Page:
Moody’s Economist: Second Wave of Virus Could Lead to Depression
America’s economy exploded by 33% in the third quarter as recovery from what was thought to be the worst of the pandemic kicked off in earnest. This jump in economic output followed a second quarter that saw unemployment rise to its highest level since the Great Depression and gross domestic product (GDP) sink by 32%.
The powerful start to the hoped-for economic recovery from the pandemic could be in serious jeopardy, however. In light of the astonishing increase in virus infections across the country recently, there are growing concerns the economy could end up right back where it was seven months ago, when the International Monetary Fund (IMF) noted that advanced, emerging market and developing economies all were in recession for the first time since the Great Depression. Mark Zandi, chief economist at Moody’s Analytics, recently told CNBC that he thinks “the risks are pretty high here that the economy backtracks.”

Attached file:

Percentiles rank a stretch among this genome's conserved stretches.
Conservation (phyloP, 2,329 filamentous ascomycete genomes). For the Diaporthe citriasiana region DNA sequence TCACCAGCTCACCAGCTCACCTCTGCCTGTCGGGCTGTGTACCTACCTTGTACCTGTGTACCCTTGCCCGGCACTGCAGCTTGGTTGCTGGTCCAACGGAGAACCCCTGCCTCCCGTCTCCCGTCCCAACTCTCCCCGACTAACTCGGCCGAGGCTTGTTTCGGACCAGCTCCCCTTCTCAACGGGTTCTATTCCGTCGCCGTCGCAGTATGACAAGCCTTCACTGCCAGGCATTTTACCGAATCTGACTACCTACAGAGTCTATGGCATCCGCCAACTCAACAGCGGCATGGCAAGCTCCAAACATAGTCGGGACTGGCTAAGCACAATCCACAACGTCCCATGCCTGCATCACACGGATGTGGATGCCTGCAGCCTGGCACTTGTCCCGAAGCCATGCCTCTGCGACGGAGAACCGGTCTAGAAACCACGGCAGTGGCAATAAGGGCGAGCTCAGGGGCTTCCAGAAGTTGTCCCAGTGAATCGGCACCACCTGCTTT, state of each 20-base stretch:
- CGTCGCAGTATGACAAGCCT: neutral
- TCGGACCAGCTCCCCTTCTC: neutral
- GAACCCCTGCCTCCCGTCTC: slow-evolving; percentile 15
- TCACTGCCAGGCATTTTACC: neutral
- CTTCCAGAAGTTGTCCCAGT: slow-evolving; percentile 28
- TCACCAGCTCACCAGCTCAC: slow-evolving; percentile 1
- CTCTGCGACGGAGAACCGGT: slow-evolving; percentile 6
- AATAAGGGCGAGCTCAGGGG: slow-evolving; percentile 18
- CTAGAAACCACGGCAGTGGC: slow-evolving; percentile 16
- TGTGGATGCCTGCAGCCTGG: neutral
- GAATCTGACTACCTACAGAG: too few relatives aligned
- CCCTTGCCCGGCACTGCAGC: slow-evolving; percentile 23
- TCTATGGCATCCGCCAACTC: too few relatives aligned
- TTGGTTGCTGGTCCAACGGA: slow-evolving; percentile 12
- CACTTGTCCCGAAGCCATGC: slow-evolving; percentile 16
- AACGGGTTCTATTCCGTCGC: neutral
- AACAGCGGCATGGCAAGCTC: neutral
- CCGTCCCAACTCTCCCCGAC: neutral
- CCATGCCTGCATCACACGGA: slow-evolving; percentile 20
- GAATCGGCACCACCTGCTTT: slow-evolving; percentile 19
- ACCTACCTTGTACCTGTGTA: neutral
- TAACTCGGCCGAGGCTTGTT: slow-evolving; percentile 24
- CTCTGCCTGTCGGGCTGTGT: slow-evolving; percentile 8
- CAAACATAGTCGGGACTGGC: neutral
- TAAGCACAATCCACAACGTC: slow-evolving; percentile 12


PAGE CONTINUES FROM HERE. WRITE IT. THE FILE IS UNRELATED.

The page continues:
Notably, the IMF said just last month that the U.S. economy is projected to slump by 4.3% this year, an improvement over a previous and much grimmer forecast. The IMF earlier had forecast a massive drop of 8%.
But the IMF’s more optimistic outlook obviously predated the startling rise in domestic coronavirus cases we’re seeing play out in real time. In light of the worsening conditions, economist Zandi says the economy is “pretty vulnerable” right now.
For some time, Zandi has been less than fully confident that the worst of the pandemicand its economic effects are behind us. Moreover, hehas stated previously that if we see a second wave of the virus – something many are saying is unfolding right now – the country would be facing a depression. “We may not shut down again,” Zandi told CNBC in another conversation back in May, “but certainly it will scare people and spook people and weigh on the economy.”
The inference we are to take from Zandi’s assessment is that another mass lockdown wouldn’t be required to cultivate a depression. All it would take is a second wave that undermines any remaining confidence consumers might have in the economy – a second wave such as the one that appears to be developing right now before our eyes.
Precious Metals Could Thrive in Worsening COVID-19 Environment